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Axtman was born on Andrews Air Force Base in Maryland in 1980. She received her BA in photography from San Francisco State University in 2004 and her MFA in photography from the School of the Art Institute of Chicago in 2006. She lives and works in Oakland, California.
Axtman is interested in exploring and molding historical and contemporary representations of American racialization, including the sub-themes of racial passing and the trope of the tragic mulatto. Several of her pieces involve reworking found video and audio, and she often inserts herself—her voice, her face—into her work. In noting that her work draws comedic inspiration from the likes of Richard Pryor and Paul Mooney, she has stated that: "Humor has always been a part of what I do. It helps me to talk about things, but it keeps me safe too."
In her 2005 video American Classics, Axtman stares into the camera at close range and mouths the words to various racially-charged film dialogues and monologues, including snippets from the 1934 movie Imitation of Life. Axtman's constant artistic forays into the rhetoric of race suited her work for Black Is, Black Ain't, a group show currently on view at the Museum of Contemporary Art Detroit. Black Is, Black Ain't, which culls its title from Ralph Ellison's Invisible Man, and which features Axtman's American Classics, seeks to examine the contemporary moment, where the cultural production of so-called “blackness” is concurrent with efforts to make race socially and politically irrelevant.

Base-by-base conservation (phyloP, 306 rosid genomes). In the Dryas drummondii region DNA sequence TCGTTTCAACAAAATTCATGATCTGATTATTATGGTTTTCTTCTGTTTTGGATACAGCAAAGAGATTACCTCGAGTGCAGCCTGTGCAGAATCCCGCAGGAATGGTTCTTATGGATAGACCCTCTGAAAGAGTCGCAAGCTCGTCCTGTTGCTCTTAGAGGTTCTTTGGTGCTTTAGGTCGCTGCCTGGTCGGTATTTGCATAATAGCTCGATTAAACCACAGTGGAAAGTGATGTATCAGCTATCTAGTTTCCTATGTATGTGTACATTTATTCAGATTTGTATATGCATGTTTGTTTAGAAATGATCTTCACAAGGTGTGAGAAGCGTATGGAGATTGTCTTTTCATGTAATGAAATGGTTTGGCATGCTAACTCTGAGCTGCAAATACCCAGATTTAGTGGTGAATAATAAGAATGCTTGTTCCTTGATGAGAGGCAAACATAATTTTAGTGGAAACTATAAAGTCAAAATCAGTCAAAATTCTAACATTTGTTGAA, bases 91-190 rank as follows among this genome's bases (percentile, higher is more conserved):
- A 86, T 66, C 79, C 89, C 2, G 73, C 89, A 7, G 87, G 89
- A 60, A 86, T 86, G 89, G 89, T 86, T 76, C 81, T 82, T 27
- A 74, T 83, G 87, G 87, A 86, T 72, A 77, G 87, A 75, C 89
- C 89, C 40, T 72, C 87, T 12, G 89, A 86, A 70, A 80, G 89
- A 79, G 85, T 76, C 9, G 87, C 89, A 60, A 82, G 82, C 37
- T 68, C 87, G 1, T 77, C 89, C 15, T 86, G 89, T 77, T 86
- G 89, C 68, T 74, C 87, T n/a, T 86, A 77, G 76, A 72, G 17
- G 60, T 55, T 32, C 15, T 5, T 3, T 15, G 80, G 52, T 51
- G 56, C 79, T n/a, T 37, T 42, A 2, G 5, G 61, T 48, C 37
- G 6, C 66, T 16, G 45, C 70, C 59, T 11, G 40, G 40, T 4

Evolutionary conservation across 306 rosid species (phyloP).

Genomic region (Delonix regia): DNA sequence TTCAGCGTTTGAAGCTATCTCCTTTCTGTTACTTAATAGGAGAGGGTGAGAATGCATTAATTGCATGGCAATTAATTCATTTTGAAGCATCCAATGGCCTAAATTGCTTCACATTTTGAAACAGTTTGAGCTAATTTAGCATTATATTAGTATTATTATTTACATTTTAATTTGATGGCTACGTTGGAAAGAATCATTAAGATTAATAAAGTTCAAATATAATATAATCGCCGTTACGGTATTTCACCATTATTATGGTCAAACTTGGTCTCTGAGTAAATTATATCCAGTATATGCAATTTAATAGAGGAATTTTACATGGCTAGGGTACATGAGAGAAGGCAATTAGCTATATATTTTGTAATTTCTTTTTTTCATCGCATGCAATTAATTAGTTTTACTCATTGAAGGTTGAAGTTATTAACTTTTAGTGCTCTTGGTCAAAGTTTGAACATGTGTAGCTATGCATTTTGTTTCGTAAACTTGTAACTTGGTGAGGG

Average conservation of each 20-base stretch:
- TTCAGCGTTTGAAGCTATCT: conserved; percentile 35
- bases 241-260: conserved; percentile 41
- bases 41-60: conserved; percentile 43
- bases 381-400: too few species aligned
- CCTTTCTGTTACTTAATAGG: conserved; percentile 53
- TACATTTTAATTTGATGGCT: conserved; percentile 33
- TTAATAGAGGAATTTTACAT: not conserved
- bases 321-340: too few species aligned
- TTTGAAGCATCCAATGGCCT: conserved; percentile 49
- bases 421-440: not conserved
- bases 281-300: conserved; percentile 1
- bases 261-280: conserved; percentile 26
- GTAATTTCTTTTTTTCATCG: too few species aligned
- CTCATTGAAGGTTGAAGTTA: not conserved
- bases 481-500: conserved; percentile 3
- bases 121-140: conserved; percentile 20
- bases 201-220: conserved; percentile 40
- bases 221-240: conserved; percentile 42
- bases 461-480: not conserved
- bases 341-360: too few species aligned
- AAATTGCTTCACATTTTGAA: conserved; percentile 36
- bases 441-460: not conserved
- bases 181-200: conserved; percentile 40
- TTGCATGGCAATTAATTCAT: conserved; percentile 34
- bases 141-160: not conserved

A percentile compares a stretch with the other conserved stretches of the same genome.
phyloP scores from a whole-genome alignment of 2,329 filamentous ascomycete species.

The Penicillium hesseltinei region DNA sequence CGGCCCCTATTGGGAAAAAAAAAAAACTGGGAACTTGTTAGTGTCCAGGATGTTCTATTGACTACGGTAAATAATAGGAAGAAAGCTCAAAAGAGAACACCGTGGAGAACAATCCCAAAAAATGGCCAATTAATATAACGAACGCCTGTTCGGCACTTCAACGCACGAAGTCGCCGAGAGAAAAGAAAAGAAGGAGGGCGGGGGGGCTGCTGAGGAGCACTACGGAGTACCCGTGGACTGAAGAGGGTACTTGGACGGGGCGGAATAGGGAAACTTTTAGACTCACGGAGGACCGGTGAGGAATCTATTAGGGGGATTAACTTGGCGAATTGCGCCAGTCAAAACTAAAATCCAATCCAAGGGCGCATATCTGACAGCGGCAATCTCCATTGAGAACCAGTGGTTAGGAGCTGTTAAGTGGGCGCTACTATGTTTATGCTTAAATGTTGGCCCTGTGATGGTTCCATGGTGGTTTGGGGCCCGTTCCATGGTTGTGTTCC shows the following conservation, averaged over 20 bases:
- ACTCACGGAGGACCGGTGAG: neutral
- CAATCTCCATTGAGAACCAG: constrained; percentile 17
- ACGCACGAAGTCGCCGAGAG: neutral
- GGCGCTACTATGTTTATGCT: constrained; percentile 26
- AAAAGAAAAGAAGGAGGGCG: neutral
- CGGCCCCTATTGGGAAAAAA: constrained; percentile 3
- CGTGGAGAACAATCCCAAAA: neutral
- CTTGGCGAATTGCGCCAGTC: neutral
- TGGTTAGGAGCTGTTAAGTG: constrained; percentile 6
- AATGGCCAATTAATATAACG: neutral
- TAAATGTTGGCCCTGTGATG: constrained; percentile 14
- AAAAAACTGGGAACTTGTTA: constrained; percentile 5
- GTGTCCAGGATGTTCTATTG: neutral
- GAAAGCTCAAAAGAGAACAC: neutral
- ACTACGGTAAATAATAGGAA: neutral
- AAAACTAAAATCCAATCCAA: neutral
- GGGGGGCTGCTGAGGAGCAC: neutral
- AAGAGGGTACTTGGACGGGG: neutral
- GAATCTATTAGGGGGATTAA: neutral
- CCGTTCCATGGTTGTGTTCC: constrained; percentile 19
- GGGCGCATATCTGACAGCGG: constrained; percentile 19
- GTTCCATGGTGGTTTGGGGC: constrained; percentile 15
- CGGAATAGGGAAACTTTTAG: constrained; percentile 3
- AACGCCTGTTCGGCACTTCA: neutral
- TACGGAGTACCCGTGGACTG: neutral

The 2006 video Where’s The Party At? depicts Axtman, in a white track suit, dancing around a burning cross as the video’s eponymous dance track (a song by R&B group Jagged Edge) plays in its entirety. The video was shot on the grounds of the Skowhegan School of Painting and Sculpture in Maine, where Axtman was an artist in residence in 2006. In an interview about Where's The Party At?, Axtman admitted: "I really got into the historical meaning of burning a cross... When [the Ku Klux Klan] burn it within their little crew of white people in little dresses, there’s such [a] meaning of spirituality and brotherhood and their white pride. Then they put it in black people’s yards to [say] 'I hate you nigger, get away.' So it has this really weird double meaning. It was really important for me to feel like I was mocking their sacredness. That was the best part for me...making a joke out of their hatred."
Video work by Axtman is on view at The Studio Museum in Harlem from February 13 through March 15, 2009. Axtman's work has been exhibited at the Museum of Contemporary Art Cleveland, the Hyde Park Art Center, the Spelman College Museum of Fine Art, and many other museums and galleries.